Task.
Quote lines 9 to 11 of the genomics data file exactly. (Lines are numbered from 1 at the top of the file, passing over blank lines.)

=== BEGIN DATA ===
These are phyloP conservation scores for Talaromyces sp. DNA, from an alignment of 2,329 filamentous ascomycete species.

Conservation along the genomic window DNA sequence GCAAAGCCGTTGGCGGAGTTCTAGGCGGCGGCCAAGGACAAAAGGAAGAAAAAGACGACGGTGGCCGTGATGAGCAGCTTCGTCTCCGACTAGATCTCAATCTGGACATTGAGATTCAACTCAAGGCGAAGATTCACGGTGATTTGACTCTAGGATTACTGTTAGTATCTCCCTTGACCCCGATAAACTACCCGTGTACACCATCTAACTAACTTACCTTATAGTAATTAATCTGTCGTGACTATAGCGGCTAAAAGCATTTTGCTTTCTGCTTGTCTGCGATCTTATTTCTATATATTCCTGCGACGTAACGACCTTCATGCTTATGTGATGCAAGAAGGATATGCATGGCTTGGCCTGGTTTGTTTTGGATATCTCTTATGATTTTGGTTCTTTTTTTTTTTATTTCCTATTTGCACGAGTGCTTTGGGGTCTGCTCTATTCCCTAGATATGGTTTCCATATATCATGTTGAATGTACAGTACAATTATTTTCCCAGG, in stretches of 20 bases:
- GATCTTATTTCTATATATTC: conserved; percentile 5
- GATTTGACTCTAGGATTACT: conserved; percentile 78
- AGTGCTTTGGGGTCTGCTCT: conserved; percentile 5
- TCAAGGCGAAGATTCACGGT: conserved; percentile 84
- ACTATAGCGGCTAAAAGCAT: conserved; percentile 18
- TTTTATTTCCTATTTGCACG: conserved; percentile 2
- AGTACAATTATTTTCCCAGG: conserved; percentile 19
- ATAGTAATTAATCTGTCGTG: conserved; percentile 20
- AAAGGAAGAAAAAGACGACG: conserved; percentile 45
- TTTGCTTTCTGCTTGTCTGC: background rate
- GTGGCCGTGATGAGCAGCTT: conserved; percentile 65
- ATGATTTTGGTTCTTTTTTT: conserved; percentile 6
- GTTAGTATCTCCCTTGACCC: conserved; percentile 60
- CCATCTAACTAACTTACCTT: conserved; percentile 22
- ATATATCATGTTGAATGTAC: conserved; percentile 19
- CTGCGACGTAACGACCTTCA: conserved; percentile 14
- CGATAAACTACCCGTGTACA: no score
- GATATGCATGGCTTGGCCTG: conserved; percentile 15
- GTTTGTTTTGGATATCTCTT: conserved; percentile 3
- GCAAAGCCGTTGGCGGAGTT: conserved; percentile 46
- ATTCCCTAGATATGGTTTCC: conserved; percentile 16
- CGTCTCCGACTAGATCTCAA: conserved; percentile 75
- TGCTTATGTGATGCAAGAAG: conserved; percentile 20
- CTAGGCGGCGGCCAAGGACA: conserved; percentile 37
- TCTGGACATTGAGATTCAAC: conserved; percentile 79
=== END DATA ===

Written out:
- AGTACAATTATTTTCCCAGG: conserved; percentile 19
- ATAGTAATTAATCTGTCGTG: conserved; percentile 20
- AAAGGAAGAAAAAGACGACG: conserved; percentile 45